Main Source of Water for drinking and for other domestic use

Water sources are often classified as ‘improved’ or ‘unimproved’: Sources considered as improved are piped borne water into homes, public standpipe, borehole, protected (lined) dug well, protected spring, and rainwater collection. Unimproved are unprotected wells and springs, vendors, and tanker-trucks (WHO and UNICEF, 2000).

Table 8.10 shows the main source of water for households for drinking and other domestic purposes in the Shama District. A significant proportion of households have access to public tap/standpipe (44.3%) and pipe-borne water outside dwelling (34.2%), while a relative lower proportion (10.3%) use pipe-borne inside dwelling as their main source of water for drinking. The proportions of the population having access to pipe borne water indicate that Shama District is making progress towards the provision of potable water. Dugout/ponds/dams and canal (1%) is no longer a major source of water for households in the District.  

There are no major variations in the sources of water for drinking in urban and rural communities except for households that access pipe-borne outside their dwelling. In the urban areas, 40.5 percent of households have access to pipe-borne outside their dwellings as their main source of water for drinking, while in the rural areas, the proportion is 26.3 percent. Also, households in urban areas in the Shama District, do not use unprotected wells as a source of water for drinking, however, 10.6 percent of households in rural communities use unprotected wells as source of drinking water. 

In addition, pipe borne water outside dwelling (31.7%) and public tap/standpipe (43.0%) remain the main sources of water for other domestic uses in the District as shown in Table 8.10.

Bathing and Toilet Facilities

The type of facilities used by households as places of convenience and bathing are discussed in this section with the use of Table 8.11.

Toilet facilities

An efficient and hygienic method of human waste disposal available in a dwelling unit is a critical indicator of the sanitary condition of a unit under MDG 7. Table 8.11 and figure 8.3 show that, the main type of toilet facility used in the District is public toilet (46.6%) followed by pit latrine (11.2%), WC (9.6%) and KVIP (9.4%). A significant proportion (22.6%) of households in the District does not have toilet facilities. 

The use of public toilets in the rural areas (48.7%) is higher than the patronage of public toilet in urban areas (44.9%). More urban households (12.1%) use the WC with 6.4 percent of rural households using the same facility. On the other hand, 17.4 percent of rural households use the pit latrine than 6.3 percent of households in urban areas. The proportion of households without toilet facilities (use of bush/beach and field as place of convenience) in urban areas (27.8%) is higher than rural households (16.0%). Bucket or pan toilet facility is the lowest (0.2%) facility patronized in the District.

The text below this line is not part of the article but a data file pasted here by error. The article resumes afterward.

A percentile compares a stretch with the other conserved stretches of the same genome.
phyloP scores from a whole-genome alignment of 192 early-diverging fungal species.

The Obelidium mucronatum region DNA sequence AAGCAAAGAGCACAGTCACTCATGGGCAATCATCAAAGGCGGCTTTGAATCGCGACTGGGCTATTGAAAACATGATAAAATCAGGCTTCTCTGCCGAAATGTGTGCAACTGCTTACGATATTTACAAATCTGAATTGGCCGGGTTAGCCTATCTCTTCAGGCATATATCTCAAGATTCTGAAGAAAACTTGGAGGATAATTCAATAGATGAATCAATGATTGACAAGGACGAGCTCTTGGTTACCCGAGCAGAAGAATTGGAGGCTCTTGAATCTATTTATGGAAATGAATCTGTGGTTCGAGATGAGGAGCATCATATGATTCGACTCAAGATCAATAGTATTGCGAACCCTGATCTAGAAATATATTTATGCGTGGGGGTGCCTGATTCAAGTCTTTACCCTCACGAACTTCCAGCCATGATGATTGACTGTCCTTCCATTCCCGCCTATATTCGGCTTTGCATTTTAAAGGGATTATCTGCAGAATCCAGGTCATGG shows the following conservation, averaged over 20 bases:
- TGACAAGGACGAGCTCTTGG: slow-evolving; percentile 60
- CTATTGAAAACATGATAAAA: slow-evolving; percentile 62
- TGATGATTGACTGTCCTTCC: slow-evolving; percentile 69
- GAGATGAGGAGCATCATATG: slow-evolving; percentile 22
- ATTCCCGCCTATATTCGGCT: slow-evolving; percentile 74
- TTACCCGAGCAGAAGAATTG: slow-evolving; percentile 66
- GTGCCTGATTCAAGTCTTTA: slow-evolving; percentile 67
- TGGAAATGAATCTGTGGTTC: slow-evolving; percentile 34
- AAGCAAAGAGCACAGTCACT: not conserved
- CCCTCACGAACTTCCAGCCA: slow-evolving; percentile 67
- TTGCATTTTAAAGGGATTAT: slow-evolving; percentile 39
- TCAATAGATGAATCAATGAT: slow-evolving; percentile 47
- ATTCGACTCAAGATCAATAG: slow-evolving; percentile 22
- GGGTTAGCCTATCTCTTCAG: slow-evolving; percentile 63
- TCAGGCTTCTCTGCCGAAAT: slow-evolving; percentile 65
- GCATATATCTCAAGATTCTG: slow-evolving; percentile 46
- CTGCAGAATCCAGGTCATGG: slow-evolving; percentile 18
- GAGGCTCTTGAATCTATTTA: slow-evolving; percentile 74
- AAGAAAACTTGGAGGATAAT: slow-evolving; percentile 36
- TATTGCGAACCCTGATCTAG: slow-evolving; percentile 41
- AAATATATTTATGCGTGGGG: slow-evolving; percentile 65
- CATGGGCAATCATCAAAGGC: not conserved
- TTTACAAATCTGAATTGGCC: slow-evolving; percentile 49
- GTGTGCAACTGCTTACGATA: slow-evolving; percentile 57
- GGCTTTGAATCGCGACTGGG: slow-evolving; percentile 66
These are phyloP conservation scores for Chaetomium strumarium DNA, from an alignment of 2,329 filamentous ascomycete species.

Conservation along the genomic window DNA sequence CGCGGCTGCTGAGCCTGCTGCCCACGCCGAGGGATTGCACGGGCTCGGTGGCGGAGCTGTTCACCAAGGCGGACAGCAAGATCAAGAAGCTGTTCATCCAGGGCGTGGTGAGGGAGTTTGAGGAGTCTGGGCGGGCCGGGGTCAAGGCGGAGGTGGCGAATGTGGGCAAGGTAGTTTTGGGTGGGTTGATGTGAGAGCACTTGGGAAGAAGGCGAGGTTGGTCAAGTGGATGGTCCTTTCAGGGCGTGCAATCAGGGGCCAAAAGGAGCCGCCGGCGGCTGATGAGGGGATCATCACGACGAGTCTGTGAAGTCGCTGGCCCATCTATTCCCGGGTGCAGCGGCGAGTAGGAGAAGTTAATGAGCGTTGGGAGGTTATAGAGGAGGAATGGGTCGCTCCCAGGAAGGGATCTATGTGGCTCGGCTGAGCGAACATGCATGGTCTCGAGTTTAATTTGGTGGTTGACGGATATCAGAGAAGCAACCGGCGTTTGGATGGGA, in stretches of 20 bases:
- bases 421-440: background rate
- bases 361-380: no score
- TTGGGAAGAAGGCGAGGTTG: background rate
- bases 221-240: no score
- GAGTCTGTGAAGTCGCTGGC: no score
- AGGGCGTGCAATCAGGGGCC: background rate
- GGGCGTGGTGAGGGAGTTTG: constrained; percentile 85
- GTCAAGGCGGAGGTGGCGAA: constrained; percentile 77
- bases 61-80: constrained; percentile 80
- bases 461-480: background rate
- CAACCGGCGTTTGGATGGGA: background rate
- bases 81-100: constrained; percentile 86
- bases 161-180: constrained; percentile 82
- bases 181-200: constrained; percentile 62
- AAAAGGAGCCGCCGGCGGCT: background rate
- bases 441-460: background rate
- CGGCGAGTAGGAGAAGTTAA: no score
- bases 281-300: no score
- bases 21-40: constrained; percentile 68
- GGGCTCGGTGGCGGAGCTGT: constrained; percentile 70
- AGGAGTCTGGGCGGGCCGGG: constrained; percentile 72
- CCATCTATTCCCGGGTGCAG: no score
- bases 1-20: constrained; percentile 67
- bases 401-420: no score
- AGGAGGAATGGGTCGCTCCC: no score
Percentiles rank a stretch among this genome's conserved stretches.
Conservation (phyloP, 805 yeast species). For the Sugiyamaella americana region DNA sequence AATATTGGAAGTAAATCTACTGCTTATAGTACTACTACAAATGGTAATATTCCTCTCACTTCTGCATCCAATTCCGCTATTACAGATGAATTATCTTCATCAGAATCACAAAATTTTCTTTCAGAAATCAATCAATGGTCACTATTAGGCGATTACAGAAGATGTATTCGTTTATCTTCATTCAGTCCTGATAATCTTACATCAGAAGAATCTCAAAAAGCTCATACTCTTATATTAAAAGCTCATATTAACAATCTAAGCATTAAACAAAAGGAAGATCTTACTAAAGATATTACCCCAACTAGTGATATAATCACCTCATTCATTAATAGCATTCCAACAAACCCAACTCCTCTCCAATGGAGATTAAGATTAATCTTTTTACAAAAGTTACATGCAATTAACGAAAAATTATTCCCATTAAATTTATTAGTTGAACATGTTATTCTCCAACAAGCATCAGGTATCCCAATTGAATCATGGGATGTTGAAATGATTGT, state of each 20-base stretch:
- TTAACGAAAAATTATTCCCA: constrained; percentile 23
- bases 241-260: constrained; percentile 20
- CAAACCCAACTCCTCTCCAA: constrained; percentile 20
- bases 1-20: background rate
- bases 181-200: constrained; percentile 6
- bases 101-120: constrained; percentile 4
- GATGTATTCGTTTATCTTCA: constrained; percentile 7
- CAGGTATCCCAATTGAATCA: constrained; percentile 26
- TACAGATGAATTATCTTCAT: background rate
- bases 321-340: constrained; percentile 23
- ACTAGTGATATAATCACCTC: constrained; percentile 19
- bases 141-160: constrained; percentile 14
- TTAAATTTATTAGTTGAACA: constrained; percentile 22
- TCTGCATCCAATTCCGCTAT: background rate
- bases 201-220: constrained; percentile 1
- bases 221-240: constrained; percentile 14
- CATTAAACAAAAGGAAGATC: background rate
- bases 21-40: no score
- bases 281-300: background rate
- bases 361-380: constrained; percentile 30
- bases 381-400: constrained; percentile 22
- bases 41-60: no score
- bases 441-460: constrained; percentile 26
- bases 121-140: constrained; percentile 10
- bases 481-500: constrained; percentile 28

Bathing facilities

Table 8.11 further shows that the main source of bathing facilities used by households is shared separate bathroom in the same house (25.1%), with others such as own bathroom for exclusive use (22.0%) and the use of shared open cubicle (21.2%). Households which use public bath house facility also constitute 12.0 percent. More urban households (29.5%) use shared separate bathroom in the same house than rural households (19.7%). Similarly, 17.8 percent of urban households use public bath houses, while proportion of rural households in this category is only 4.6 percent. Proportion of rural households (31.3%) using own bathroom for exclusive use for bathing is relatively higher than r urban households (14.7%).

Method of Waste Disposal

Despite the efforts of Zoom Lion Ghana Limited and other waste management companies, waste management remains a major challenge to the District and the country at large. Table 8.12 shows the means of waste disposal in the District.

Solid waste disposal

The main means of solid waste disposal in the District are public dump in open space (58.2%) and public dump in container (26.1%). Public dump (open space) in rural areas which constitutes 68 percent of the means of solid waste disposal is relatively higher than in urban areas (50.4%). Besides the two major means of waste disposal, 7.6 percent of households burned their solid waste, while the proportions are 9.7 percent and 5.9 percent in rural and urban areas respectively. More rural households (6.1%) than urban households (1.9%) dump their waste indiscriminately in the Shama District.  

Liquid waste disposal

The disposal of liquid waste on the compound and in the gutter is quite predominant in the District with proportions of 30.1 percent and 30.0 percent respectively. The use of the sewerage system (2.0%) as a means of disposing liquid waste is very low in the District, with the proportion of urban areas (3.3 %) higher than the rural areas (0.3%). 

Date Created : 6/27/2022 12:00:00 AM